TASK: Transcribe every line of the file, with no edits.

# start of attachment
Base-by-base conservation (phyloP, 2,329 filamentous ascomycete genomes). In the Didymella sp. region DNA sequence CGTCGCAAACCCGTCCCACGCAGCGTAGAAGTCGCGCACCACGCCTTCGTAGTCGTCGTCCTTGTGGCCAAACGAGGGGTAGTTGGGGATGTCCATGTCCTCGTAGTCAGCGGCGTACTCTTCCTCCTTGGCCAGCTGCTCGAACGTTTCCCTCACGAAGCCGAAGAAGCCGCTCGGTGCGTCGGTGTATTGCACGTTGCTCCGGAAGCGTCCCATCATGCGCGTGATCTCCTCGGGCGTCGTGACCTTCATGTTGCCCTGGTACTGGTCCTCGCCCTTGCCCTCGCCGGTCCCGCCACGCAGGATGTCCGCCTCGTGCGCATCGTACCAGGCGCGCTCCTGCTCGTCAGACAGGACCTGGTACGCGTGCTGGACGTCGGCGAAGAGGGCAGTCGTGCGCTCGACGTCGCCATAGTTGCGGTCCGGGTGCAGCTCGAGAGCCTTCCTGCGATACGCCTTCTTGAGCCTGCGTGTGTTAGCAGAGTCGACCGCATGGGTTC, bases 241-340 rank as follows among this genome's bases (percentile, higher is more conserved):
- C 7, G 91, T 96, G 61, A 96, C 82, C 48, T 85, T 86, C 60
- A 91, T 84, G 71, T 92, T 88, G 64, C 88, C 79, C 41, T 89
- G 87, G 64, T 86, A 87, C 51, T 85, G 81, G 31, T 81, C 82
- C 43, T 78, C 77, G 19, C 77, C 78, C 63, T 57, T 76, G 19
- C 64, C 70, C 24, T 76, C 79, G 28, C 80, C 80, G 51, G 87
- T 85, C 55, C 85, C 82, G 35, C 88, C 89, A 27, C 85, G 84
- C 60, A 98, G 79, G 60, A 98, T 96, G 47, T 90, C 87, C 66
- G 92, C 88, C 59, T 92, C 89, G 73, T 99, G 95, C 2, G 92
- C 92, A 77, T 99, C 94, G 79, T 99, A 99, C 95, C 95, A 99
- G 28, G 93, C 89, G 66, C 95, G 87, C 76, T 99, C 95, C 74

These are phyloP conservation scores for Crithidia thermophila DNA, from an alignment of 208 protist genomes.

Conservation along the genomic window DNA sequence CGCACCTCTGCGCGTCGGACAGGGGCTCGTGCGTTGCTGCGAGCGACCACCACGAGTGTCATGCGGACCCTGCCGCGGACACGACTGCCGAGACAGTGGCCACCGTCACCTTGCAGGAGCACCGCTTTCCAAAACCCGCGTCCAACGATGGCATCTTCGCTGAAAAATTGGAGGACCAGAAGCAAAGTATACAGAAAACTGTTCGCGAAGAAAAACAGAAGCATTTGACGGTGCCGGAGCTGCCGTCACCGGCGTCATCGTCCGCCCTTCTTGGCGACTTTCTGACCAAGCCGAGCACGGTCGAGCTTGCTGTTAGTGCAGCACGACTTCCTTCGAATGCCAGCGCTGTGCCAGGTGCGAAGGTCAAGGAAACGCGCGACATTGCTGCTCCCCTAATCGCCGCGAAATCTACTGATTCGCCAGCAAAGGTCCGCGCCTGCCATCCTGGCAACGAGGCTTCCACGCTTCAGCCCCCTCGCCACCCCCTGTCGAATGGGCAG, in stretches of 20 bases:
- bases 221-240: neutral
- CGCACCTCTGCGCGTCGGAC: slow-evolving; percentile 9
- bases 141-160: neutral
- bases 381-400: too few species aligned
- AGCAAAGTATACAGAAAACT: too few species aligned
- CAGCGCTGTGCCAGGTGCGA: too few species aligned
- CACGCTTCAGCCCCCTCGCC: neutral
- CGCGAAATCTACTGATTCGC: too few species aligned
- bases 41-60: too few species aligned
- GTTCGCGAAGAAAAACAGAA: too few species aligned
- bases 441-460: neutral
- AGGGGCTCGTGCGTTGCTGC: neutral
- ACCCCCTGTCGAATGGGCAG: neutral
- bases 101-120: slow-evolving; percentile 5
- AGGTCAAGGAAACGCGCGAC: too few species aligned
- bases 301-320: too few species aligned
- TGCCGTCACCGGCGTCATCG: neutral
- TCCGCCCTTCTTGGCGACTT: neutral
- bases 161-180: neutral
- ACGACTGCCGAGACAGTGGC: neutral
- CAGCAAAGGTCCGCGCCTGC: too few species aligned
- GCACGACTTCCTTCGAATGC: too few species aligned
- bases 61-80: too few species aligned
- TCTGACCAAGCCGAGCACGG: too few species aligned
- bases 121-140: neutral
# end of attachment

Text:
Base-by-base conservation (phyloP, 2,329 filamentous ascomycete genomes). In the Didymella sp. region DNA sequence CGTCGCAAACCCGTCCCACGCAGCGTAGAAGTCGCGCACCACGCCTTCGTAGTCGTCGTCCTTGTGGCCAAACGAGGGGTAGTTGGGGATGTCCATGTCCTCGTAGTCAGCGGCGTACTCTTCCTCCTTGGCCAGCTGCTCGAACGTTTCCCTCACGAAGCCGAAGAAGCCGCTCGGTGCGTCGGTGTATTGCACGTTGCTCCGGAAGCGTCCCATCATGCGCGTGATCTCCTCGGGCGTCGTGACCTTCATGTTGCCCTGGTACTGGTCCTCGCCCTTGCCCTCGCCGGTCCCGCCACGCAGGATGTCCGCCTCGTGCGCATCGTACCAGGCGCGCTCCTGCTCGTCAGACAGGACCTGGTACGCGTGCTGGACGTCGGCGAAGAGGGCAGTCGTGCGCTCGACGTCGCCATAGTTGCGGTCCGGGTGCAGCTCGAGAGCCTTCCTGCGATACGCCTTCTTGAGCCTGCGTGTGTTAGCAGAGTCGACCGCATGGGTTC, bases 241-340 rank as follows among this genome's bases (percentile, higher is more conserved):
- C 7, G 91, T 96, G 61, A 96, C 82, C 48, T 85, T 86, C 60
- A 91, T 84, G 71, T 92, T 88, G 64, C 88, C 79, C 41, T 89
- G 87, G 64, T 86, A 87, C 51, T 85, G 81, G 31, T 81, C 82
- C 43, T 78, C 77, G 19, C 77, C 78, C 63, T 57, T 76, G 19
- C 64, C 70, C 24, T 76, C 79, G 28, C 80, C 80, G 51, G 87
- T 85, C 55, C 85, C 82, G 35, C 88, C 89, A 27, C 85, G 84
- C 60, A 98, G 79, G 60, A 98, T 96, G 47, T 90, C 87, C 66
- G 92, C 88, C 59, T 92, C 89, G 73, T 99, G 95, C 2, G 92
- C 92, A 77, T 99, C 94, G 79, T 99, A 99, C 95, C 95, A 99
- G 28, G 93, C 89, G 66, C 95, G 87, C 76, T 99, C 95, C 74

These are phyloP conservation scores for Crithidia thermophila DNA, from an alignment of 208 protist genomes.

Conservation along the genomic window DNA sequence CGCACCTCTGCGCGTCGGACAGGGGCTCGTGCGTTGCTGCGAGCGACCACCACGAGTGTCATGCGGACCCTGCCGCGGACACGACTGCCGAGACAGTGGCCACCGTCACCTTGCAGGAGCACCGCTTTCCAAAACCCGCGTCCAACGATGGCATCTTCGCTGAAAAATTGGAGGACCAGAAGCAAAGTATACAGAAAACTGTTCGCGAAGAAAAACAGAAGCATTTGACGGTGCCGGAGCTGCCGTCACCGGCGTCATCGTCCGCCCTTCTTGGCGACTTTCTGACCAAGCCGAGCACGGTCGAGCTTGCTGTTAGTGCAGCACGACTTCCTTCGAATGCCAGCGCTGTGCCAGGTGCGAAGGTCAAGGAAACGCGCGACATTGCTGCTCCCCTAATCGCCGCGAAATCTACTGATTCGCCAGCAAAGGTCCGCGCCTGCCATCCTGGCAACGAGGCTTCCACGCTTCAGCCCCCTCGCCACCCCCTGTCGAATGGGCAG, in stretches of 20 bases:
- bases 221-240: neutral
- CGCACCTCTGCGCGTCGGAC: slow-evolving; percentile 9
- bases 141-160: neutral
- bases 381-400: too few species aligned
- AGCAAAGTATACAGAAAACT: too few species aligned
- CAGCGCTGTGCCAGGTGCGA: too few species aligned
- CACGCTTCAGCCCCCTCGCC: neutral
- CGCGAAATCTACTGATTCGC: too few species aligned
- bases 41-60: too few species aligned
- GTTCGCGAAGAAAAACAGAA: too few species aligned
- bases 441-460: neutral
- AGGGGCTCGTGCGTTGCTGC: neutral
- ACCCCCTGTCGAATGGGCAG: neutral
- bases 101-120: slow-evolving; percentile 5
- AGGTCAAGGAAACGCGCGAC: too few species aligned
- bases 301-320: too few species aligned
- TGCCGTCACCGGCGTCATCG: neutral
- TCCGCCCTTCTTGGCGACTT: neutral
- bases 161-180: neutral
- ACGACTGCCGAGACAGTGGC: neutral
- CAGCAAAGGTCCGCGCCTGC: too few species aligned
- GCACGACTTCCTTCGAATGC: too few species aligned
- bases 61-80: too few species aligned
- TCTGACCAAGCCGAGCACGG: too few species aligned
- bases 121-140: neutral